For more than 20 years, the ‘Grim Sleeper’ stalked women on the streets of South Central Los Angeles; killing at least 10 young African-American women between 1985 and 2007.

As they walked home from parties or work late at night, the serial killer launched his vicious attack. He smashed their heads with rocks or wrapped his hands around their neck. Sometimes he threatened them with a gun before raping and killing the victim then dumping the body in an alleyway.

He was nicknamed the ‘Grim Sleeper’ because he was dormant for 14 years before resuming his killing spree. Members of the local community complained police were not taking the murders seriously as the victims were poor and black; many of them drug users and prostitutes.

Finally, in 2010, DNA evidence tied Lonnie Franklin Jr. to the killing. He also became a suspect in multiple other murders and the real victim count is believed to be between 25 to 100 women. In 2016 – 31 years after the death of his first confirmed victim, 29-year-old Debra Jackson – he was sentenced to death.

Then on March 28th, 2020, he was found unresponsive in his cell at San Quentin State Prison and pronounced dead. These are the most disturbing facts about the twisted crimes of the ‘Grim Sleeper’.

6. He Was The ‘Good Neighbor’

Franklin lived on 81st Street on Western Avenue in South Central Los Angeles; one of the poorest and most rundown parts of town. Yet Franklin was known as ‘the good neighbor’; someone everyone could turn to whether it was to borrow money, buy you a meal, or fix your car. Described as “friendly and quiet”, he knew the neighborhood well as he’d lived in the same house since childhood.

On July 7th, 2010, everything changed as Franklin was arrested at his home on 10 counts of murder. A neighbor and close friend of Franklin’s revealed to documentary-maker Nick Broomfield that he believed in his innocence.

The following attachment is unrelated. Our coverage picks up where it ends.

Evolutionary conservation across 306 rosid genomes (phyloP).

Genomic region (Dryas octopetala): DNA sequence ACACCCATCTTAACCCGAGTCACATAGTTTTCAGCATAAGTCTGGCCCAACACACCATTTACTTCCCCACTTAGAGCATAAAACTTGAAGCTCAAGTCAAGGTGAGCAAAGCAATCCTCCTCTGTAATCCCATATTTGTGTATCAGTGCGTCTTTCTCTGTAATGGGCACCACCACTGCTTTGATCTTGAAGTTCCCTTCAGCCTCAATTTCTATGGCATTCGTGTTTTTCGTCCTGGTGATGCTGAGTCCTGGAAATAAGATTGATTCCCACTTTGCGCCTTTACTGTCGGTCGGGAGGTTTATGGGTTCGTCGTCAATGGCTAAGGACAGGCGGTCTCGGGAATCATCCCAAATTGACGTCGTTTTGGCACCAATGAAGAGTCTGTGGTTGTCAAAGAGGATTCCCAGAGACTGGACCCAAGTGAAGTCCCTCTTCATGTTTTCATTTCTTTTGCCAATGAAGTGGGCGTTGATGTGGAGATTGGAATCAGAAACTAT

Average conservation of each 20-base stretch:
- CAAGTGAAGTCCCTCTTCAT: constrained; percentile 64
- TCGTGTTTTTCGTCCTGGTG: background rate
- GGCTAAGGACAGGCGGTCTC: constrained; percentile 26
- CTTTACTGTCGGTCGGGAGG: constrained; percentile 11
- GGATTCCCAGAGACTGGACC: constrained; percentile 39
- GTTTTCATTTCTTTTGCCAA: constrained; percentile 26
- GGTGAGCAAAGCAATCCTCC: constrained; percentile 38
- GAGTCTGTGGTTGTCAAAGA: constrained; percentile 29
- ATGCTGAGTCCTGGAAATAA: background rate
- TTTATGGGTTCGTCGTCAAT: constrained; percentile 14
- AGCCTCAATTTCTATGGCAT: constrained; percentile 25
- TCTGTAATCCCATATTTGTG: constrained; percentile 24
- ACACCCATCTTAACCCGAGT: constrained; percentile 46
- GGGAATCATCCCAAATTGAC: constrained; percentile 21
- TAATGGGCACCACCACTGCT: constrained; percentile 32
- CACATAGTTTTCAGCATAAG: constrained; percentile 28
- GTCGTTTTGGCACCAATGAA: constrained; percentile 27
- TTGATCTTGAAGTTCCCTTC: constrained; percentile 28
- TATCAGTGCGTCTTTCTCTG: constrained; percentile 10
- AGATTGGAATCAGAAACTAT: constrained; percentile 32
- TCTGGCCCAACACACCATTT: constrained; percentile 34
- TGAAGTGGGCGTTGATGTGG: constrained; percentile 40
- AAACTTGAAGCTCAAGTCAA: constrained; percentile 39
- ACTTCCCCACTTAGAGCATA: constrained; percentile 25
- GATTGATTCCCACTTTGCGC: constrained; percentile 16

“It’s hard for me to believe because of the way that he would raise his kids and his grandkids. He had his son learning how to drive at the age of 9-years-old. He taught him how to drive well and how to do mechanic,” he said. “If a man has value of a life like that – how can you just take lives?”

5. Locals Were Not Warned There Was An Active Serial Murderer In The Area

In 1985, Margaret Prescod founded The Black Coalition Fighting Back Serial Murderers. She tirelessly handed out leaflets about the killings in the area more than 25 years before Franklin was finally arrested. Women who lived in the local area were not warned by the authorities of the serial murders.

Prescod said, “Before the arrest of Lonnie Franklin was made, we were actually out in his neighborhood leafleting around there and the interesting thing about it is that it was shocking how many people who lived in the neighborhood knew nothing about any serial murders. They just didn’t know. How is this possible? To have that number of people – these women killed – and people who live happily around the corner don’t know anything about it.”

She added, “In the 1980s, we had a (victim) count of 90 women. Only 18 of them were on the books – what happened to the rest of them? I think many more women were killed at the time or more women were killed than the police are willing to admit today.”

4. He Kept Photos Of His Victims As Trophies In His Home

More than 180 photographs and hours of video footage recovered from Franklin’s home makes for a haunting collection. In some photos, the victims are captured smiling, some they are sleeping and disturbingly in some – they may be dead.

Detective Dennis Kilcoyne of the LAPD Homicide Unit said, “They (all) interacted with Lonnie Franklin at some point in their life. Every one of these photos is going to be another story in the life and times of Lonnie Franklin.” Adding, “We searched every nook and cranny of his residence and the big commercial building he had in the backyard; we gathered cameras, videos, and (evidence) from all of the property. There are decades of photography from this guy because he was obviously the cameraman.”

When the LAPD released the photos online they received more than a million hits in just a few hours. Los Angeles Police Chief Charlie Beck told reporters, “We certainly don’t believe we are so lucky or so good as to know all of his victims. We need the public’s help.” The investigation is still ongoing.